Just 76 days on from when Manchester City pipped Liverpool to the title on a nervous final afternoon, Crystal Palace and Arsenal will get the new Premier League campaign underway on Friday night.
With the global football calendar upended in order to accommodate a winter World Cup, it has been a relatively short break for the Premier League clubs since the curtain came down on last season but nonetheless there has been plenty of change.
So how do the 20 clubs shape up for the 124th season of the old Division One? Here's the second half of those aspirants.
Last season ended up being solid with an eighth-place finish in the league, while they also made a run to the Europa Conference League semi-finals as Brendan Rodgers and his side settled after winning the previous season's FA Cup and challenging for a top-four place.
Major changes: While the Foxes are a club transformed since that stunning Premier League title win six years ago, this summer has seen a tightening of the purse strings with outgoings needed in order to fund new signings.
It has been quiet on that front but the exits have started with captain and long-time goalkeeper Kasper Schmeichel heading to the sunny climes of Nice in Ligue 1, with no replacement yet announced. Ademola Lookman has returned to RB Leipzig after his loan.
Midfielder Youri Tielemans has been linked with Arsenal, in particular, as well as Manchester United all summer long, although no formal bid has been made, and now cash-rich Newcastle are sniffing around James Maddison, who finished last season in style.
They'll be targeting A top-half finish. The squad is strong overall with the likes of Harvey Barnes and Wesley Fofana in place but if one or both of Tielemans and Maddison do leave, they will obviously be weaker and will need reinforcements to load the ammunition for the talismanic but ageing Jamie Vardy.
Even if the duo stay, Rodgers isn't in a position where his squad is stronger than last season, rather they would be treading water.
Right until May there was realistic talk of a quadruple haul of trophies arriving at Anfield. Liverpool came agonisingly close but had to make do with the two domestic cups while the league and Champions League just slipped from their grasp.
Despite that, Jurgen Klopp remains optimistic and is firmly established as the key figure at Liverpool for the long-term after signing a new contract that extends his stay to 2026.
Major changes: At one time, the Liverpool forward line was defined by the Sadio Mane, Roberto Firmino and Mo Salah triumvirate but the evolution which had started with Firmino slipping slowly down the pecking order has gathered pace with Mane leaving for Bayern Munich after a stellar Anfield career.
In his place comes Darwin Nunez, the Uruguay international who plundered 26 league goals for Benfica last season and starred in the Champions League. How he adapts in the long-term will be crucial but a goal in the Community Shield win over Manchester City last weekend bodes well if he can carry that into the real meat of the season. Fabio Carvalho's arrival from Fulham adds more depth in the attacking department, which will also include Diogo Jota when he returns from injury.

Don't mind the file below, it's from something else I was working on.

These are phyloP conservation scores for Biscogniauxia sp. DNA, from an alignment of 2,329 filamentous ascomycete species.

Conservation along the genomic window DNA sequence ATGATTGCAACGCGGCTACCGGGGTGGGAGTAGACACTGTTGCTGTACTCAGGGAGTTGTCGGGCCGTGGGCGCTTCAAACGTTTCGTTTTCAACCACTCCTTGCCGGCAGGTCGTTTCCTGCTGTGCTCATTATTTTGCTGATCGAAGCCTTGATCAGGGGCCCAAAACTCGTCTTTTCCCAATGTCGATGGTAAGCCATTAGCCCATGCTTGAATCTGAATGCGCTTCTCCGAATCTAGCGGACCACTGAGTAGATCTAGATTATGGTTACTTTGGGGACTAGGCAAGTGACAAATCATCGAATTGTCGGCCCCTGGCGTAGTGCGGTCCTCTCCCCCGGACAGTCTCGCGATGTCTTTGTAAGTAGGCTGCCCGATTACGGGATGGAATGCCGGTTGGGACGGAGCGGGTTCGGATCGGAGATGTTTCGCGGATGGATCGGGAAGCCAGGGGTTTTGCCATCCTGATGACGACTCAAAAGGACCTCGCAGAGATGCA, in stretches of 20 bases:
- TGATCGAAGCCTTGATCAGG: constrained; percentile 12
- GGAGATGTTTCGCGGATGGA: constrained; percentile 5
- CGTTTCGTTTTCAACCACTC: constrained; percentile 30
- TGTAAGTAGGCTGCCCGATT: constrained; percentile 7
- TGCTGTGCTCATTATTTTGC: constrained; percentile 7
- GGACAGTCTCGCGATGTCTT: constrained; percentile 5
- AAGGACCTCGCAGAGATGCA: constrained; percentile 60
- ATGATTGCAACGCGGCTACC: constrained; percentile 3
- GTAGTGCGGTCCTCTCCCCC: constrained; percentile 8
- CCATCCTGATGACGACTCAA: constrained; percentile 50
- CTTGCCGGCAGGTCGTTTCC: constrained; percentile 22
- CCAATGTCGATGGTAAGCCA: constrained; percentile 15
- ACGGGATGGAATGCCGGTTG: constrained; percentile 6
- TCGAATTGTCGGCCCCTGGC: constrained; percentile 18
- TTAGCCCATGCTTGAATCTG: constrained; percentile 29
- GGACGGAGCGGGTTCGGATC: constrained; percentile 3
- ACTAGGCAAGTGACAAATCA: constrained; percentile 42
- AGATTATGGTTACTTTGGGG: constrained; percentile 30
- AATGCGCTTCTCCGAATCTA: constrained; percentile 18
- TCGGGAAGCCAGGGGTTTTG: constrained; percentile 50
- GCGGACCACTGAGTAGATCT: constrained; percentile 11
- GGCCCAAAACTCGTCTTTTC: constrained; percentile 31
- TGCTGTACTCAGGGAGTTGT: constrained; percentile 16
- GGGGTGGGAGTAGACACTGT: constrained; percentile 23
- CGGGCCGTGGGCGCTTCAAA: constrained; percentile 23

Scottish right-back Calvin Ramsey's signing from Aberdeen also provides some cover for Trent Alexander-Arnold.
Fringe players like Divock Origi, Takumi Minamino, Ben Davies, and Neco Williams have been moved on, with the last three of those delivering the club some value in the market.
They'll be targeting Trying to challenge for the major honours. With Klopp in charge and a largely settled squad bar the aforementioned transfer dealings, Liverpool are in a position to challenge Man City for the title again as well as battling for the Champions League.
The Reds will hope that Darwin's evolution is seamless and, from an Irish perspective, one would hope Caoimhin Kelleher has more opportunities than he has been sometimes afforded.
Under Pep Guardiola, Manchester City have become the dominant force at Premier League level, although Liverpool continue to provide the most ardent challenge to them, giving them a run for their abundant amounts of money right to the final minutes of May's nerve-wracking final day.
The downside for City was another failure to get their hands on the Champions League - it was Real Madrid's turn to deny them last season.
Major changes: The most obvious place to start is up front where Erling Haaland provides a literal number nine to a squad that won the league without a focal point for the most part.
The Norwegian needs little introduction and while he might have missed a sitter in the Community Shield, he is a generational talent and a force to be reckoned with. The only question is how an unapologetically direct player adapts to Pep's approach in the longer-term. Jack Grealish, another wildcard, found that balance tricky last season.
Argentina international Julian Alvarez, a January signing from River Plate, adds more depth to the forward position, while they were also keen on a left-back with strong interest in Brighton's Marc Cucurella before Chelsea made their move.
City already have a plethora of options and elite performers which made it comfortable for them to sell talents like Gabriel Jesus and Oleksandr Zinchenko to Arsenal, and one of their key men of the most recent era, Raheem Sterling, to Chelsea.
Veteran Fernandinho has departed at the end of his contract but they have chosen to invest heavily in Kalvin Phillips from Leeds at the base of midfield to compete with Rodri, who shone last season.
They'll be targeting Another title win to make it five in six seasons. But of more importance to them will be that the tweaks to the squad quench the desperate desire for a Champions League.
In the best interests of the club's fans, it's probably better not to dwell too much on last season.